In a procedurally complicated case involving allegations of both utility and design patent infringement, the US Court of Appeals for the Federal Circuit found that a district court’s piecemeal approach to a design patent infringement analysis was erroneous for considering ornamental features in isolation, especially on summary judgment. Columbia Sportswear North America, Inc. v. Seirus Innovative Accessories, Inc., Case Nos. 18-1329, -1331, -1728 (Fed. Cir. Nov. 13, 2019) (Lourie, J).
Columbia owns a utility patent relating to heat reflective elements used in cold weather and camping gear, and a design patent covering an ornamental design of the heat reflective material. Columbia filed a complaint against Seirus in the US District Court for the District of Oregon asserting infringement of both patents. The district court granted summary judgment that Seirus’s products infringed the design patent, finding that a consumer would be hard-pressed to notice the differences between Columbia’s patented design and Seirus’s accused product, and characterizing the presence of Seirus’s logo as a minor difference. The district court set a jury trial to determine liability for the utility patent and damages for the utility and design patent. Before trial, the case was transferred to the Southern District of California. At trial, the jury awarded Columbia $3 million in damages for the design patent infringement. The jury also determined that Columbia’s utility patent claims were invalid as being anticipated and obvious. Columbia appealed the venue transfer and the jury verdict of invalidity of the utility patent. Seirus cross-appealed the summary judgment of the design patent infringement.
Addressing the utility patent, the Federal Circuit declined to consider Columbia’s challenges to the anticipation finding, stating that the jury independently and correctly found the patent to be invalid for obviousness. Columbia also asserted that Seirus failed to submit “competent expert testimony” to support the jury’s obviousness finding, arguing that the case involved a technical area beyond the training and education of most jurors. The Court disagreed, concluding that the technology here—coated materials for cold weather and outdoor products—is “easily understandable without the need for expert explanatory testimony.”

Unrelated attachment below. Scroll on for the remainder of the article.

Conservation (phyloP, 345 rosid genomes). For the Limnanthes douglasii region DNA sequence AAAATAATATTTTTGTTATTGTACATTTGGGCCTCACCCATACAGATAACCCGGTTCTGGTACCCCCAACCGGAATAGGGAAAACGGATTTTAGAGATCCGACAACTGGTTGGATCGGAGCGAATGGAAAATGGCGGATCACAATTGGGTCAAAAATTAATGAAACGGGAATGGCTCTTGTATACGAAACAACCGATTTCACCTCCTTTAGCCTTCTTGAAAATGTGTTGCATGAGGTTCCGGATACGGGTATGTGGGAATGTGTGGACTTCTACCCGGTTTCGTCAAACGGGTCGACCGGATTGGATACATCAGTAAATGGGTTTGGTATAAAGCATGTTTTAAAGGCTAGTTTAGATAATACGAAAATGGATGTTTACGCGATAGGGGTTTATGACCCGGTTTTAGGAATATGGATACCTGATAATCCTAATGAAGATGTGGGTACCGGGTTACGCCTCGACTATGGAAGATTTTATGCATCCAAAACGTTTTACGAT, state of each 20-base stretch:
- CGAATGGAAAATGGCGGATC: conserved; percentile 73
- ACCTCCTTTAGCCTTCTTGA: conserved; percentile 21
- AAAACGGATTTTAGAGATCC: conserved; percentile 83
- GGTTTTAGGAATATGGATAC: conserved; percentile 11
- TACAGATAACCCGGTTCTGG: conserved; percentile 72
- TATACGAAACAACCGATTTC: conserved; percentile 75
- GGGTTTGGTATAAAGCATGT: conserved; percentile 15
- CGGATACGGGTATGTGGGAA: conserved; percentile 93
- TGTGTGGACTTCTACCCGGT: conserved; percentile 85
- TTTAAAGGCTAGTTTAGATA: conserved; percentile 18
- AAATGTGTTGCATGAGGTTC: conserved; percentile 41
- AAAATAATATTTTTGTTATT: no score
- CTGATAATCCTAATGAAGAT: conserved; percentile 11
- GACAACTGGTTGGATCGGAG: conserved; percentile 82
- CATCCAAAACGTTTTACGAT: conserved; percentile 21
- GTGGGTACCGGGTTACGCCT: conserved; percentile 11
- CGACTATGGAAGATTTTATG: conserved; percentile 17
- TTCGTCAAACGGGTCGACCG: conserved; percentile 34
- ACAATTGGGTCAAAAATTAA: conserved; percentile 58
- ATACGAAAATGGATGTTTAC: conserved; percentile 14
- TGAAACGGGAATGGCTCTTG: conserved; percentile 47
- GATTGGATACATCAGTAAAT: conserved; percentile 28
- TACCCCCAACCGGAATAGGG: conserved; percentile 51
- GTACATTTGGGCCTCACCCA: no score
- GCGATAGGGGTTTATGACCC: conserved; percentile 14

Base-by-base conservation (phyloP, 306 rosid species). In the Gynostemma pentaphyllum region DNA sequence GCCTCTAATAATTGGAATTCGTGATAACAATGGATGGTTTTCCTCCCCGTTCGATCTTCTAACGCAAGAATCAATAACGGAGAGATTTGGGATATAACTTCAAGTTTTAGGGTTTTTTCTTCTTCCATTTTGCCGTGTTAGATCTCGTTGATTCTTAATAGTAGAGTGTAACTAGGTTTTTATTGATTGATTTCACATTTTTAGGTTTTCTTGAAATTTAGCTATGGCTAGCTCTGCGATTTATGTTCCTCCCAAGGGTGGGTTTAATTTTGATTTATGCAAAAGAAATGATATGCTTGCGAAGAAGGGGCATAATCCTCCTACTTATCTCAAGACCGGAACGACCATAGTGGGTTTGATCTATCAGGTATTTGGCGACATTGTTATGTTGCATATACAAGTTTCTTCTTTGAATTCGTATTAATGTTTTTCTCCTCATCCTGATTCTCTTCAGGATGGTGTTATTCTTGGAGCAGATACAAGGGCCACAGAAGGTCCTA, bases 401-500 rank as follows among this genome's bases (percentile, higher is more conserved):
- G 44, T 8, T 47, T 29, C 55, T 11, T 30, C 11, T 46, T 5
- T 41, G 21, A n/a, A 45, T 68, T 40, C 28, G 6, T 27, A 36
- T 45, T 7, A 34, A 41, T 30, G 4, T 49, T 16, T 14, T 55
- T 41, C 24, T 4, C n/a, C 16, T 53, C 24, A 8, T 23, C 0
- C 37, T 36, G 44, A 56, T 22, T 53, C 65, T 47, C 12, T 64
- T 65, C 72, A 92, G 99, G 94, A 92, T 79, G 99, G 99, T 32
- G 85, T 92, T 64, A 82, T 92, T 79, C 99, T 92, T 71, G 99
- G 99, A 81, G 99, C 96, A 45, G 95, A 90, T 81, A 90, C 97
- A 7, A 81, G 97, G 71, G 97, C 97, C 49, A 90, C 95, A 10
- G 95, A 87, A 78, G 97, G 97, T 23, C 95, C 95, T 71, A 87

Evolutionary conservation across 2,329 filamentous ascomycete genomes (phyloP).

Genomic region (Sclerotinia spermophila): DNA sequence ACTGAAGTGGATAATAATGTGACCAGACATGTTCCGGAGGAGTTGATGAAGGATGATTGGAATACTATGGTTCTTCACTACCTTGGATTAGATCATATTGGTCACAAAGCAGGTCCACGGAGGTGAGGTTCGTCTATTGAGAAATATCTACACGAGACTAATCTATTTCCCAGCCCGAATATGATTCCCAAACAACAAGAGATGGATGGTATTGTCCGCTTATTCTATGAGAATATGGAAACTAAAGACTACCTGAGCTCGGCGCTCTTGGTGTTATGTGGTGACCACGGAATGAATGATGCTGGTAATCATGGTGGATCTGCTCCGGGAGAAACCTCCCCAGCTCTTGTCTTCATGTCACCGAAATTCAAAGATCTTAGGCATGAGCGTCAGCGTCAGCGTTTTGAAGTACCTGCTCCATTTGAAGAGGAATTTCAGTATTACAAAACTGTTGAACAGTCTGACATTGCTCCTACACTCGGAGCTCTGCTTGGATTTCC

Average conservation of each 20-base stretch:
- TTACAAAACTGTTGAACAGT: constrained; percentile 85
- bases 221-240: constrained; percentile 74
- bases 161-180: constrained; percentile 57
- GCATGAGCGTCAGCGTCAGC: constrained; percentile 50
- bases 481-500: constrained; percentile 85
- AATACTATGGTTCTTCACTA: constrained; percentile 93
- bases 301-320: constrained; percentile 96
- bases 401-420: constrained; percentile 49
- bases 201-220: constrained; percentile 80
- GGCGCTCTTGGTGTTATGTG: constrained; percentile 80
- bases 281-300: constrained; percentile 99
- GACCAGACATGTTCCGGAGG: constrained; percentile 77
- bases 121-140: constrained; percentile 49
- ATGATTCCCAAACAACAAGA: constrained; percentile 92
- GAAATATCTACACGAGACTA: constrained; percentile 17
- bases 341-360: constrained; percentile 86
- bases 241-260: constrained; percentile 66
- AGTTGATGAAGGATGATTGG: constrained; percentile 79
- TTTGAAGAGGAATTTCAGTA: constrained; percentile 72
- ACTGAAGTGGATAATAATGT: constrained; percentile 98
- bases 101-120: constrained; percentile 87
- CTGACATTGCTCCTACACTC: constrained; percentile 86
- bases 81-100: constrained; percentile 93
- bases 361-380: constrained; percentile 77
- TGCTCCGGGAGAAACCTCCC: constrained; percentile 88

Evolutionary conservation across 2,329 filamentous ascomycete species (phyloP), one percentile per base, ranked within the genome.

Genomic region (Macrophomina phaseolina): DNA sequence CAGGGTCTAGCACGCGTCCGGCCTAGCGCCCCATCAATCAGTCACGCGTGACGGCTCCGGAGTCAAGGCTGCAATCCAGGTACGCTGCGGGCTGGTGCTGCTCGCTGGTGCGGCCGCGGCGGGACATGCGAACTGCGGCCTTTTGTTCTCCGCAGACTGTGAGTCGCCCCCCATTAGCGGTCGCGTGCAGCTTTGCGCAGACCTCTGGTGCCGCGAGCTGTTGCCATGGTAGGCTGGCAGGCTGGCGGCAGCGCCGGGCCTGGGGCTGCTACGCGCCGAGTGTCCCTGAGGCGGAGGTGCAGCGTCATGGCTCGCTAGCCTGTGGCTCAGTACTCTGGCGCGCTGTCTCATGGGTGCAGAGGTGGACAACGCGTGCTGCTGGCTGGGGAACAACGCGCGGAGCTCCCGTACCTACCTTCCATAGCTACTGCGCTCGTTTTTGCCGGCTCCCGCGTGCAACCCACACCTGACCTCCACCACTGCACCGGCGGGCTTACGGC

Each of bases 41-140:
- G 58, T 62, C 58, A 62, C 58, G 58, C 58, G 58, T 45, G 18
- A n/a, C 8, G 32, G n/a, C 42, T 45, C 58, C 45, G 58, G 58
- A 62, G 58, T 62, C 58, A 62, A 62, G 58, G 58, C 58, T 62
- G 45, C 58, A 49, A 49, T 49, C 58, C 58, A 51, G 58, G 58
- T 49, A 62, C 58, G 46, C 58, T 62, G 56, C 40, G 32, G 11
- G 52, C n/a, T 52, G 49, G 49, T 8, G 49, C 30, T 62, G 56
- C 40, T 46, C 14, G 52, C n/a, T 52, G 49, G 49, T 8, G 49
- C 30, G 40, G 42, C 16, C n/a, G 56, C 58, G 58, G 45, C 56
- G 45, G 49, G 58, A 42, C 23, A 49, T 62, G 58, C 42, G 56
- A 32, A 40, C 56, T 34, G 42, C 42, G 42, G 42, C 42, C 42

Columbia further argued that it was entitled to a new trial because:
- The district court declined to instruct the jury with Columbia’s proposed instructions on anticipatory ranges.
- Seirus’s expert falsely testified to the embodiments taught by one of the prior art references.
The Court concluded that, since the jury correctly found the claims to be obvious, any error in anticipatory instructions were harmless. Further, the Court found that the false expert testimony did not warrant a new trial since the jury could have easily verified any representations about the reference and Columbia had ample opportunity to cross-examine the expert.
Turning to the design patent, the Federal Circuit reversed the district court’s infringement decision, finding that there were jury-triable facts. The Court relied on its 1993 decision in L.A. Gear v. Thom McAn Shoe to note that while design infringement is not avoided “by labelling” with a logo, L.A. Gear does not prohibit a fact finder from considering “an ornamental logo, its placement, and its appearance as one among other potential differences between a patented design and an accused one.” The Court concluded that the district court erred in ignoring Seirus’s logo placement on the products in its infringement analysis and that the district court’s “piecemeal approach” in considering similarities of ornamental features in isolation was at odds with the law requiring a factfinder to analyze similarities in the overall design as a whole.
Turning to venue, the Federal Circuit noted that Seirus initially contested venue by relying on the Federal Circuit’s 1990 decision in VE Holding v. Johnson to argue that it was not subject to personal jurisdiction in Oregon. The district court declined to dismiss or transfer, finding that it had personal jurisdiction over Seirus. After the Supreme Court decided TC Heartland v. Kraft Foods (IP Update, Vol. 20, No. 5), overruling VE Holding, Seirus renewed its motion to dismiss or transfer the case to the Southern District of California.
The Federal Circuit found that the district court did not abuse its discretion in excusing Seirus’s conduct-based waiver of its venue defense based on an intervening change in law. Accordingly, the Federal Circuit affirmed the district court’s judgment as to the utility patent and remanded for further proceedings to the Southern District of California as to the design patent.